BBC Culture

Ten great but overlooked Christmas movies

About the author

Christian Blauvelt is deputy editor of BBC Culture.

  • Prancer (1989)

    Christmas films are remarkably evergreen. Year after year, audiences turn to the same movies: It’s a Wonderful Life, A Christmas Story, Miracle on 34th Street, and White Christmas. You would think, based on the perennial re-airing of some of these films, that the canon of Christmas movies is relatively small – you’d be mistaken. Many have been unjustly neglected in favour of the more famous titles. Others aren’t thought of as Christmas movies but would make worthwhile seasonal viewing nonetheless.

    A hint of magic pervades John D. Hancock’s magnificent neo-realist Christmas movie. Young Jessica Riggs (Rebecca Harrell) doesn’t have much in life other than her Christmas records: her mother recently died; her father, wallowing in grief, is unreachable; and the threat of foreclosure hovers over their Michigan farm. When a wounded reindeer wanders into the family barn, Jessica decides that it must be Santa’s very own Prancer. Bracingly unsentimental, Hancock’s movie is a powerful examination of the ineffable nature of faith, anchored by an astonishing cast and powered by a soulful score from Lawrence of Arabia’s Maurice Jarre. (Orion Pictures Corporation)

  • A Christmas Carol (1984)

    There have been other great versions of A Christmas Carol: MGM’s 1938 production with Reginald Owen, the 1951 version with Alastair Sim, and of course, The Muppet Christmas Carol. But the single greatest film adaptation of Dickens’ timeless morality tale may actually be a 1984 version starring the great George C Scott that was difficult to see for years due to rights issues. Why is it great? For one, director Clive Donner filmed on location in Shrewsbury, England for full 19th Century flair. Then there’s the acting – an astonishing ensemble that includes David Warner, Susannah York, Roger Rees, Edward Woodward, and Joanne Whalley. Scott invests Ebenezer Scrooge with a bitterness fueled by regret and heartbreak unique among actors who have played the character. This is the one film adaptation of the story that includes a genuine dose of tragedy woven into its triumphant climax. (Columbia Broadcasting System)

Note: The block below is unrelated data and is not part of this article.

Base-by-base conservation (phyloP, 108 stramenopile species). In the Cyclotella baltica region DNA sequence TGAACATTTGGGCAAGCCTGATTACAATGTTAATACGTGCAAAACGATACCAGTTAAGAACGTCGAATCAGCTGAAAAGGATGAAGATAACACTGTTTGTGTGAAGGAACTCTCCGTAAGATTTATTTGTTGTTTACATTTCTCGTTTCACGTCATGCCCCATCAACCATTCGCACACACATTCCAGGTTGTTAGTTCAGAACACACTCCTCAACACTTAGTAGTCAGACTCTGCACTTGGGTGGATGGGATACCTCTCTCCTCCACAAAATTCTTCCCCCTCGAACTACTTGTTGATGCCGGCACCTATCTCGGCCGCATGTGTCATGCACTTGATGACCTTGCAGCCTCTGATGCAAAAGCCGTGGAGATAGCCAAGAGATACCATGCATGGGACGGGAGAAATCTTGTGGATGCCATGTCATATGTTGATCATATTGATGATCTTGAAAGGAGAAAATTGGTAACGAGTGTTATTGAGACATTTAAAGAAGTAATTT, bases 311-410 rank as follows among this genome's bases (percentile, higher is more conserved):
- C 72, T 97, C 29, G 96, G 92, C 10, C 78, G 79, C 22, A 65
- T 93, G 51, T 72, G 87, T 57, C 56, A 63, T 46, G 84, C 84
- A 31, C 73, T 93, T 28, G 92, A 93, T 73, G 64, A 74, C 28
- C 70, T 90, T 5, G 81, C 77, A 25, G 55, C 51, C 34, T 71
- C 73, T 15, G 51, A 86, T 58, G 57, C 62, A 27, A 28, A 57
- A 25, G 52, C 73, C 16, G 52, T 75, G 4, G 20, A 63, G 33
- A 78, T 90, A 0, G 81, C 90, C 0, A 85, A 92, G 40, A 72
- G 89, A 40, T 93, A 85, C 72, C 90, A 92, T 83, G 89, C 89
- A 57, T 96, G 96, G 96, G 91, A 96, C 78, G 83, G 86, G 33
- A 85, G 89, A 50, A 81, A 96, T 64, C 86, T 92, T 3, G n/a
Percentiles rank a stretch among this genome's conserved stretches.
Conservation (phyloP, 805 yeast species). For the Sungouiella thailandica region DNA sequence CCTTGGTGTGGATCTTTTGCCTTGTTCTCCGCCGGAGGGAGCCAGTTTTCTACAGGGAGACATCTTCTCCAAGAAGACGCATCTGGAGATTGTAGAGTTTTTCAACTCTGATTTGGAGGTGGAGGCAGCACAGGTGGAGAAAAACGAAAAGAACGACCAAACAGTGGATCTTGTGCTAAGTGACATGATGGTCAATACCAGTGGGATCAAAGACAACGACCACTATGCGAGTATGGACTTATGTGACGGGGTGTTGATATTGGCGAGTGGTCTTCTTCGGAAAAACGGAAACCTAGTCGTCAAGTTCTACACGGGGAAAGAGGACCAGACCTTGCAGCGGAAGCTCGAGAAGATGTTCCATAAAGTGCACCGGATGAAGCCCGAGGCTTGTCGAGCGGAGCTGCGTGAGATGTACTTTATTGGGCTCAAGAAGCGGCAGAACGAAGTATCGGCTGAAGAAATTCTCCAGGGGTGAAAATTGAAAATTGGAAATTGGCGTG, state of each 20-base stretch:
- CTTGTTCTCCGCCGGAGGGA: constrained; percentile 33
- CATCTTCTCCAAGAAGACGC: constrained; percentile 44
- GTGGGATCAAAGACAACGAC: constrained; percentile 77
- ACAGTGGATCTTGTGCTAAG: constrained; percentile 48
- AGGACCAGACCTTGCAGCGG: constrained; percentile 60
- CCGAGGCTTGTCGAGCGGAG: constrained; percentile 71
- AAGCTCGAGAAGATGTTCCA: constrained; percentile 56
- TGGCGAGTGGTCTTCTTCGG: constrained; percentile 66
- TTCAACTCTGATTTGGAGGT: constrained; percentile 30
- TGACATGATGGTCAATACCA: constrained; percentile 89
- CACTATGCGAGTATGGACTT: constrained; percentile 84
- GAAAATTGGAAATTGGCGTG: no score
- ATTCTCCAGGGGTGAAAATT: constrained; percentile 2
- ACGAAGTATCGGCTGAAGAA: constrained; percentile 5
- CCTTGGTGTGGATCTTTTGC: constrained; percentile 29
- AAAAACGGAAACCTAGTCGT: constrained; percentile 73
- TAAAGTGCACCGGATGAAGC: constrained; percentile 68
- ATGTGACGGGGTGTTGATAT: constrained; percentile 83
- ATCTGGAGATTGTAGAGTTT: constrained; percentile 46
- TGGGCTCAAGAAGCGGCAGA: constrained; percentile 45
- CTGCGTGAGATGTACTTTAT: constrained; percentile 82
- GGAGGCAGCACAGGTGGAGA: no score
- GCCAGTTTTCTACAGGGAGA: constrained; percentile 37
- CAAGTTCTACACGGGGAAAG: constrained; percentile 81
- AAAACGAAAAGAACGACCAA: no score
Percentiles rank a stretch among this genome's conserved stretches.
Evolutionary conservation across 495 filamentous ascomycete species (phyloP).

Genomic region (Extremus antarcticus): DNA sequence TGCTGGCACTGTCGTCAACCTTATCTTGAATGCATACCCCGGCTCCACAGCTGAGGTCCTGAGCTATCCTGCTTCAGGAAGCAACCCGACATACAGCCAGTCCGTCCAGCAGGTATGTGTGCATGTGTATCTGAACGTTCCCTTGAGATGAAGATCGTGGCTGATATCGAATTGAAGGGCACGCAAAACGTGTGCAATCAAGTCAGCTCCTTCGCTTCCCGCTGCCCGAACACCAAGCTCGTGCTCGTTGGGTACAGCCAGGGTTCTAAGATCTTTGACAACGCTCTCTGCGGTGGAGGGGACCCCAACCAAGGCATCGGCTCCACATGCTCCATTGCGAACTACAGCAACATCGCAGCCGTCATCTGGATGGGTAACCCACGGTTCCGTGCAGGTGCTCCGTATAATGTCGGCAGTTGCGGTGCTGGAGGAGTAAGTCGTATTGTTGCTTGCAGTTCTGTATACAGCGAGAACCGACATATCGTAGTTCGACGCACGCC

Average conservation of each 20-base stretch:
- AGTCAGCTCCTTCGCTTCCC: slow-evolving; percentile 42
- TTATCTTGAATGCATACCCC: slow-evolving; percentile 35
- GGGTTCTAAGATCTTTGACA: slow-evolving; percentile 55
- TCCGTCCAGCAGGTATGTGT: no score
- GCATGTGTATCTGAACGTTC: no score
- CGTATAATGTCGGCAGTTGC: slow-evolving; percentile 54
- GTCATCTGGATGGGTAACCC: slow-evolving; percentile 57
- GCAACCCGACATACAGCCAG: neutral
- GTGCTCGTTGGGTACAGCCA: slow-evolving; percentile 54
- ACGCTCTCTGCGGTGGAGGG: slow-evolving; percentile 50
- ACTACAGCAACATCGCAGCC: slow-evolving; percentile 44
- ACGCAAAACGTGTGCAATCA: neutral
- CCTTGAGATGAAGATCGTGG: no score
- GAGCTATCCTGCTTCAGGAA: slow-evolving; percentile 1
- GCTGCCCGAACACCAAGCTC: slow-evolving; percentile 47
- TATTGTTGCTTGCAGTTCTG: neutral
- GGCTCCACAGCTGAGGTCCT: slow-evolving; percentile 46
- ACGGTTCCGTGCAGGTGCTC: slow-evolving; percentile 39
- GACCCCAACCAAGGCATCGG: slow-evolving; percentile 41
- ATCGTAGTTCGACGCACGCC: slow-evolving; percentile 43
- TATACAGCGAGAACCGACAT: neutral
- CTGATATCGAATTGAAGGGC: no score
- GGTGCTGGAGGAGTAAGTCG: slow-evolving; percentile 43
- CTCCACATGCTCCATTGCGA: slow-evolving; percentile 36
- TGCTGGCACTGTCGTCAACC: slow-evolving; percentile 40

• We’re No Angels (1955)

    For those who like their Yuletide festivities seasoned with a little black comedy, take Michael Curtiz’ wickedly entertaining romp. Humphrey Bogart, Aldo Ray, and Peter Ustinov star as escaped convicts from Devil’s Island who serve as three wise men to a down-on-his-luck shopkeeper (Leo G Carroll) and his family. Or rather, three wise guys. They use their forgery skills to favourably alter the man’s accounts, and they use a poisoned snake to…well, we wouldn’t want to be a Grinch and spoil it for you. We’re No Angels proves that sometimes the holiday season needs a dash of the macabre. (Paramount Pictures)

  • Remember the Night (1941)

    American comedic master Preston Sturges wrote the screenplay for this moving fable of a film that paired Barbara Stanwyck and Fred MacMurray three years before their acidic noir Double Indemnity. Babs plays a shoplifter whose prosecuting attorney, MacMurray, takes pity on her and bails her out of jail just for Christmas. He takes her to spend the holiday with his loving family and sees how appreciative she is for his kindness and how devoid of generosity her life has previously been. Of course, he falls in love with her, even though he knows he has to try her case and win a conviction. It sounds sappy, but Remember the Night is actually a comedy – just one with a fiercely beating heart. (Paramount Pictures)

  • Meet John Doe (1941)